If you push too hard on this thing (experamented with cherry wood to see....) it will stop, not dig deeper....you can take the lightest touch with it and take paper thin slices that allow one to take their time, and only what is needed... I really like this I was dissaponted in the guard though, after 3 hooves it started rattling liise, so I removed it...going right to left hand really doesnt work unless your REALLY good and steady with both..I found I used my right hand more than my left....it is easy to rest your hand in the middle if the foot and arc the tool aroung the walls to shorten and get 90% of the bevel done, then finish withe rasp.

Very easy for me to get used to.... I wouldnt mind seeing what a 4 inch angle grinder might do someday, but my hands hurt, and this didnt hurt them.

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You can't back a toe up without cutting sole . Any horse with neglected feet are also most likely out of balance thus another heavy sole trim.

Not true exactly, unless that sole has a lot of false sole.

You have to obey live sole in backing up a toe, letting sole concavity and depth build

Here is an artical you will find that goes into toe length, sole depth, etc, and how to back that toe up over time, without thinning the sole

http://www.hoofrehab.com/Coronet.html

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jUst alittle section of that artical

There are countless factors that affect toe length and heel height. Sensitive and underdeveloped lateral cartilages and digital cushions may cause a need for a higher heel, as may ligament, tendon, joint and muscular issues. Flared or rotated toe walls can dramatically effect toe length measurements. The list goes on and on.

But with all the "if's, an's and but's" we have to sort through every day, at least one thing is consistent. It is simply never desirable to thin the soles beyond their natural thickness. The left photo shows the naturally thick and uniform sole of a healthy horse. The other three (red lines) show very common mistakes I see every day. How is it even possible for a professional to do this? A vast majority of professionals were trained to place top priority in heel and toe wall lengths/angles; sacrificing the sole thickness. Many barefoot trimmers will cut into or near the corium trying to shorten heel walls heels. Many farriers will routinely take much needed sole from the toe, trying to shorten the toe walls or raise toe angles. I hope this article makes this a little less common.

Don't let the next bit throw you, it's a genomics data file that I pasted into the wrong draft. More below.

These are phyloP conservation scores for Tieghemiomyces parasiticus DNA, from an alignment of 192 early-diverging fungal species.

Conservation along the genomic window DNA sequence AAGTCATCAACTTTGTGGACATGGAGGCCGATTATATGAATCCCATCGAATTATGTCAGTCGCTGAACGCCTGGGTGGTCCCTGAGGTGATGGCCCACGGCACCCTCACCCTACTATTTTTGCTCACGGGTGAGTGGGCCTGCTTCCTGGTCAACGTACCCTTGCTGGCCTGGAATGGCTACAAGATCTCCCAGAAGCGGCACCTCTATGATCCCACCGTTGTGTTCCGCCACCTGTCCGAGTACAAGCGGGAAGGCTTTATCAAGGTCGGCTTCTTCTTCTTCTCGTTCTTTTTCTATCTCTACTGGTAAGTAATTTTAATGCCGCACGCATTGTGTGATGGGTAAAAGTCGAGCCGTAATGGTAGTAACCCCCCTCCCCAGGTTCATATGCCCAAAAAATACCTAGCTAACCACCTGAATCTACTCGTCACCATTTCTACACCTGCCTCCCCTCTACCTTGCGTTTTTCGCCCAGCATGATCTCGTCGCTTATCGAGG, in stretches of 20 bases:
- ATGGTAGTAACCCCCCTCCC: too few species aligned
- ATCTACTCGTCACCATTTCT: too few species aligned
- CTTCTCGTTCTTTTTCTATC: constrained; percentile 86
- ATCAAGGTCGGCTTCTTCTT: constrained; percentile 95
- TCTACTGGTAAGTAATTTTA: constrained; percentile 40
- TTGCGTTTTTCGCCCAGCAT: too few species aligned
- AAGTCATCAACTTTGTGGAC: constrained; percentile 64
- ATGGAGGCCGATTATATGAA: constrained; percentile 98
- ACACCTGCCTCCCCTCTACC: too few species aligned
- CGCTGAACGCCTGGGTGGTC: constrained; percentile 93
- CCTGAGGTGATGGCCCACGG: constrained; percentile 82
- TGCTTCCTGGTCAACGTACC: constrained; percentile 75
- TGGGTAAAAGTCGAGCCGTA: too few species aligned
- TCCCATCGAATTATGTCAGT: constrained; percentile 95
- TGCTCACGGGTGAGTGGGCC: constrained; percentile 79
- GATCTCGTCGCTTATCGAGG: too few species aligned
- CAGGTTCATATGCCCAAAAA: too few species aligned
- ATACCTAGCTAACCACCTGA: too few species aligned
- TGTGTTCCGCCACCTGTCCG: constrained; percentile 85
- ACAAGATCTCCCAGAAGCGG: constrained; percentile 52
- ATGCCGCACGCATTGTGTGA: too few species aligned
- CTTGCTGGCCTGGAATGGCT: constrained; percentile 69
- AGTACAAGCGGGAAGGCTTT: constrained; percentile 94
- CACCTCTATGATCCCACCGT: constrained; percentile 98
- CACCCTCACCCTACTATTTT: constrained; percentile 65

100_3270.JPGcoronet1.jpgcoronet2.jpgcoronet3.jpg

Burn these pictures into your brain and every time you see the sole being trimmed, always ask yourself which of the four pictures is most similar to the end result.

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You get a foot like this and you have to cut toe, cut sole around the toe to back it up and get a better angle

2di4wsn.jpg

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Those heels are under run. You need to map that foot, get the break over back, and back the toe up from the top

k%20richert%202.jpg

l%20richert%202.jpg

Forget the toes, imagine what it feels like to have your heels in the center of your foot. P3 is at ground level at start.

10 weeks and comfortable throughout "transition" without touching the sole under P3, which was already too thin

This is a "runaway hoof" at its worse. The list of future problems you can prevent with a little natural care is long and frightening! This is the main thing I want to get across to farriers. Even if you refuse to give up your shoes, can't you see the benefit of learning to do THIS during a 2-3 month "barefoot period"? (Below; six more months)